The new Evil Dead is getting some serious promotion, and it honestly looks pretty awesome, so I decided to check out the original film before I venture out to see the new film this weekend. It had been over ten years since I had last (and first) seen the classic Sam Raimi film. Aside from the most memorable portions (*COUGH* tree rape *COUGH*), I had forgotten most of the movie.
|This is all I dare present from the "tree rape" scene. Google it more at your own risk. (This is actually from a similar, tamer version of a nature attack in Evil Dead 2: Dead by Dawn.)|
Even though the character of Ash and all his goofy adventures are my favorite parts of this franchise, none of it would exist without Sam Raimi. His work on this film created a style that has led him to the heights of Hollywood. I would argue that that is bad thing, but I'm starting to accept that Raimi might need to stay with the big event pictures for a while. I'm not sure it's possible for him to replicate what he's done here. He still values real sets and things as much as possible, but it seems like every film he's choosing to make is impossible to make without vast amounts of CG. Here, he had no choice but to make things messy, and the film benefits from that. The blood, the demon makeup, that milk-blood stuff they puke up, the over-the-top violence; it's all so much more fun, and at times, frightening, to see because you know that it had to be done onscreen, not on a computer months later.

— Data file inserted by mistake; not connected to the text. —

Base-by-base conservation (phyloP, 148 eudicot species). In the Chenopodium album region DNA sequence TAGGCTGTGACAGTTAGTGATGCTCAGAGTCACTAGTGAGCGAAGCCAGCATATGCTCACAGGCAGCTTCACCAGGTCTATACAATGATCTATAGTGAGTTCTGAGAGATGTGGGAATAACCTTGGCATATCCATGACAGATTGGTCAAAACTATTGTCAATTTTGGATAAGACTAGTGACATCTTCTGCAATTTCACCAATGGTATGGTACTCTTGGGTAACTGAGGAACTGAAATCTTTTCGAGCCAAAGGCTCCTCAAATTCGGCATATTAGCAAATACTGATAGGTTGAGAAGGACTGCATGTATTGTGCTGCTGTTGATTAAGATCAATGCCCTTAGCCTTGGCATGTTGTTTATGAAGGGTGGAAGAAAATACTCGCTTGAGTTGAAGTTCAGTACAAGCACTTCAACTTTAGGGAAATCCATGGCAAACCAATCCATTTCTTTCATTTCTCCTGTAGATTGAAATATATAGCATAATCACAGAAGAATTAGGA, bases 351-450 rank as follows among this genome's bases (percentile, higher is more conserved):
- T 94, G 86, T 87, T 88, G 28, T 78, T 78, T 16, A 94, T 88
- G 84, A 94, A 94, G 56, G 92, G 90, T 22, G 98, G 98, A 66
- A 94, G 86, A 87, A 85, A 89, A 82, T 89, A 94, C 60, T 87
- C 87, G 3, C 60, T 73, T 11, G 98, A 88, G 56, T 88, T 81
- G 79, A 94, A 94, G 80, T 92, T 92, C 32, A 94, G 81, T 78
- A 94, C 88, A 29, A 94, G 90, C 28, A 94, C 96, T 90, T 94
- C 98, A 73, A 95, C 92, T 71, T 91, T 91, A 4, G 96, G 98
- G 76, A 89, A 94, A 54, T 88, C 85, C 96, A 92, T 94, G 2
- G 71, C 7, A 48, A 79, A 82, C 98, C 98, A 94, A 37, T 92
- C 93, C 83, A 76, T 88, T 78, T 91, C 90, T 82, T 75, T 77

All of this leads to the remake, directed by newcomer Fede Alvarez, who wowed Raimi, and others, with his short films. Raimi also made plenty of short films before he made The Evil Dead, so it's fitting that Alvarez would get to make his version of it. From what I've seen in pictures and previews, it appears that Alvarez has made a worthy film. The most important aspect of the film is the fact that there is no Ash character. This is good for two reasons. 1. No one should try to be the new Bruce Campbell, especially since Bruce Campbell is still alive and well. 2. More importantly, Campbell has suggested that eventually the two separate Evil Dead versions could merge. Alvarez is already talking about a sequel, and the plan involves another Army of Darkness followed by a seventh Dead film that would tie it all together. That sounds pretty great to me.